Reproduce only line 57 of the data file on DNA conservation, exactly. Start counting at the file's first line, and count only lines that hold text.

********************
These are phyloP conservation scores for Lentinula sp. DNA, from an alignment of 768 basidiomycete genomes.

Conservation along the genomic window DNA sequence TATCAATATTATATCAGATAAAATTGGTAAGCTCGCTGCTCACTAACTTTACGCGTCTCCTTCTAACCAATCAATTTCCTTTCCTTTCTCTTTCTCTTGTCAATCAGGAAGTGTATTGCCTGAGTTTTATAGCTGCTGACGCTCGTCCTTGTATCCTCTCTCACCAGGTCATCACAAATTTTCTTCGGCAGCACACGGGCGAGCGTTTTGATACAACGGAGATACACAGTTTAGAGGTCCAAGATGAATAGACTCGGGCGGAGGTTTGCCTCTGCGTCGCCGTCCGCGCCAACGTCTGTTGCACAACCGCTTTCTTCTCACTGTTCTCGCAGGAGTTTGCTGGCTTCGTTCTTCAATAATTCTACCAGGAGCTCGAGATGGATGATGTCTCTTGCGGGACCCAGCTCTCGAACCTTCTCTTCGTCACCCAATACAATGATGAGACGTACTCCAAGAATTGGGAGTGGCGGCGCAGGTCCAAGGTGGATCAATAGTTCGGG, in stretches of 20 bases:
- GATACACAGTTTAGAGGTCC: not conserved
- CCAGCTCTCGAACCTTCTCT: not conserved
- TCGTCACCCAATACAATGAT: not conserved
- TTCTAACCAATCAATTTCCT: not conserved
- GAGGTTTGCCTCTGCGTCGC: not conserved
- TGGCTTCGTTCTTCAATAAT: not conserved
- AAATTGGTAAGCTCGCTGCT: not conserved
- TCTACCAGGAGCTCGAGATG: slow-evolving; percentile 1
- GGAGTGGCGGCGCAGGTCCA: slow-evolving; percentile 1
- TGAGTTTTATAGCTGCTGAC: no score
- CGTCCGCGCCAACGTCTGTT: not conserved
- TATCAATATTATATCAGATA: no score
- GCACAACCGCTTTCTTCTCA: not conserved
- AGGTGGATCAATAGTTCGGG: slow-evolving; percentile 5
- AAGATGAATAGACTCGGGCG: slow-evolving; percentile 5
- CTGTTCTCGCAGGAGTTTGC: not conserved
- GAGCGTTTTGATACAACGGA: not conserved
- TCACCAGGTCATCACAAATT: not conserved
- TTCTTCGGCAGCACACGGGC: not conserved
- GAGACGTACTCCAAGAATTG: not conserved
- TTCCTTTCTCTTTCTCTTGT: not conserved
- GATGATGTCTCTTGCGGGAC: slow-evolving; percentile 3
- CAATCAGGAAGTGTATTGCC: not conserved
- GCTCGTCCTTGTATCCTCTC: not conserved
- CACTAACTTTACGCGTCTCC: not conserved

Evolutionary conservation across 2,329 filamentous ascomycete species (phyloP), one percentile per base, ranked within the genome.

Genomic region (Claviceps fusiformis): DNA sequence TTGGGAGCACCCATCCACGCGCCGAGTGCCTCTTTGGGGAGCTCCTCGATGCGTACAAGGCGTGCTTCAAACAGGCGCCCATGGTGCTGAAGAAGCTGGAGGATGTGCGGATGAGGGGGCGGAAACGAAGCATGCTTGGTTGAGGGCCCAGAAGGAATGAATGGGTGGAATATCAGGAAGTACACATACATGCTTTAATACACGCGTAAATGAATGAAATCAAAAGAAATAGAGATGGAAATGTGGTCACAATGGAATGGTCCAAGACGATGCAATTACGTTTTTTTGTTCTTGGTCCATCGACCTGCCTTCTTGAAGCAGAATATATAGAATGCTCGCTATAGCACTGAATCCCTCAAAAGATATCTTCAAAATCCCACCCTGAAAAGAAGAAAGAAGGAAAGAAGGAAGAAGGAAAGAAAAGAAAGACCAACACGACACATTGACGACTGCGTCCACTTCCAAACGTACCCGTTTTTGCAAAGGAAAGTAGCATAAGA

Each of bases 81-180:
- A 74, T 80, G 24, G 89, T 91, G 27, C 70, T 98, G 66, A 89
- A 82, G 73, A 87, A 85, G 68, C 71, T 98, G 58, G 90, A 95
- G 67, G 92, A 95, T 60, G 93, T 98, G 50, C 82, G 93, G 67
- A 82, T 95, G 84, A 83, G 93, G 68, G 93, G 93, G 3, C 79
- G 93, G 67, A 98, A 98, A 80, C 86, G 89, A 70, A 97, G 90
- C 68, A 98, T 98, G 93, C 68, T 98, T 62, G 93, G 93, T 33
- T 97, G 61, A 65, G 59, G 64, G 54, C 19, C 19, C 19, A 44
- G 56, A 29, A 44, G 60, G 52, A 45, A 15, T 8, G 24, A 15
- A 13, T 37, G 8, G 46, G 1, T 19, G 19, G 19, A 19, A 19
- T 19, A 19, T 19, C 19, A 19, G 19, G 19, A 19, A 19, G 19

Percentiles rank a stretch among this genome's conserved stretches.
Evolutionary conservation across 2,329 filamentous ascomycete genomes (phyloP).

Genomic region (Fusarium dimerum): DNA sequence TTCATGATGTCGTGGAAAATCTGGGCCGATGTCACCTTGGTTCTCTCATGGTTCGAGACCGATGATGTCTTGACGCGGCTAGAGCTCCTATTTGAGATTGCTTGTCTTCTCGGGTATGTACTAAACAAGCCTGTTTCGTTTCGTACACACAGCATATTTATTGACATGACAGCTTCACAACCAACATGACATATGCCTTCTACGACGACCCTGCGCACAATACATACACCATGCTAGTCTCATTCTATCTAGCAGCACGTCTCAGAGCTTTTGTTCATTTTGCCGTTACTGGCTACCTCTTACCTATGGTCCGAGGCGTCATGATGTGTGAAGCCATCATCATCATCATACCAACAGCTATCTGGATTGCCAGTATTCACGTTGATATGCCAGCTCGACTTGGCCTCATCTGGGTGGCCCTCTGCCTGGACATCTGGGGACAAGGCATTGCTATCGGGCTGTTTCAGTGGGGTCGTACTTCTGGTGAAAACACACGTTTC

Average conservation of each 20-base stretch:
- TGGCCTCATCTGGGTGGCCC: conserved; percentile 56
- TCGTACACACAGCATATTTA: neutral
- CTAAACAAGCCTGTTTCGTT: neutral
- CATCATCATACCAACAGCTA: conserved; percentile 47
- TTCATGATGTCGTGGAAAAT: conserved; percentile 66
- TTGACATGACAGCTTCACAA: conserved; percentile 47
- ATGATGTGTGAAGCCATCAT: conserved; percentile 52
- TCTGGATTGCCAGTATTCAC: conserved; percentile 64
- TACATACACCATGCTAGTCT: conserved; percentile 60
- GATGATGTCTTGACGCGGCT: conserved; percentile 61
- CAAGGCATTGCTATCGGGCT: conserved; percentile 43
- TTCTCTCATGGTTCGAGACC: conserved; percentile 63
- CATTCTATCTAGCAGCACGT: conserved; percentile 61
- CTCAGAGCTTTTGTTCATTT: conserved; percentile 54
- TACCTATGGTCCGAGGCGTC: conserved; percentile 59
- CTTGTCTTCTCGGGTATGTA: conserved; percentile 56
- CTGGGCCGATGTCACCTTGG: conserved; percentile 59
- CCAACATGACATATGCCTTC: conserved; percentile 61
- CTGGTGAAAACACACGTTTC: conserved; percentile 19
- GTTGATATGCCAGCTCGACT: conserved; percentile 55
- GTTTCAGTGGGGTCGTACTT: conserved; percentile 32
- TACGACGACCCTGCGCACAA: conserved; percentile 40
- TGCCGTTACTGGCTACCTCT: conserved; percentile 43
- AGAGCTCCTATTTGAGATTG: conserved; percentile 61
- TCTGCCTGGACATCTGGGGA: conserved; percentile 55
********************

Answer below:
- CATTCTATCTAGCAGCACGT: conserved; percentile 61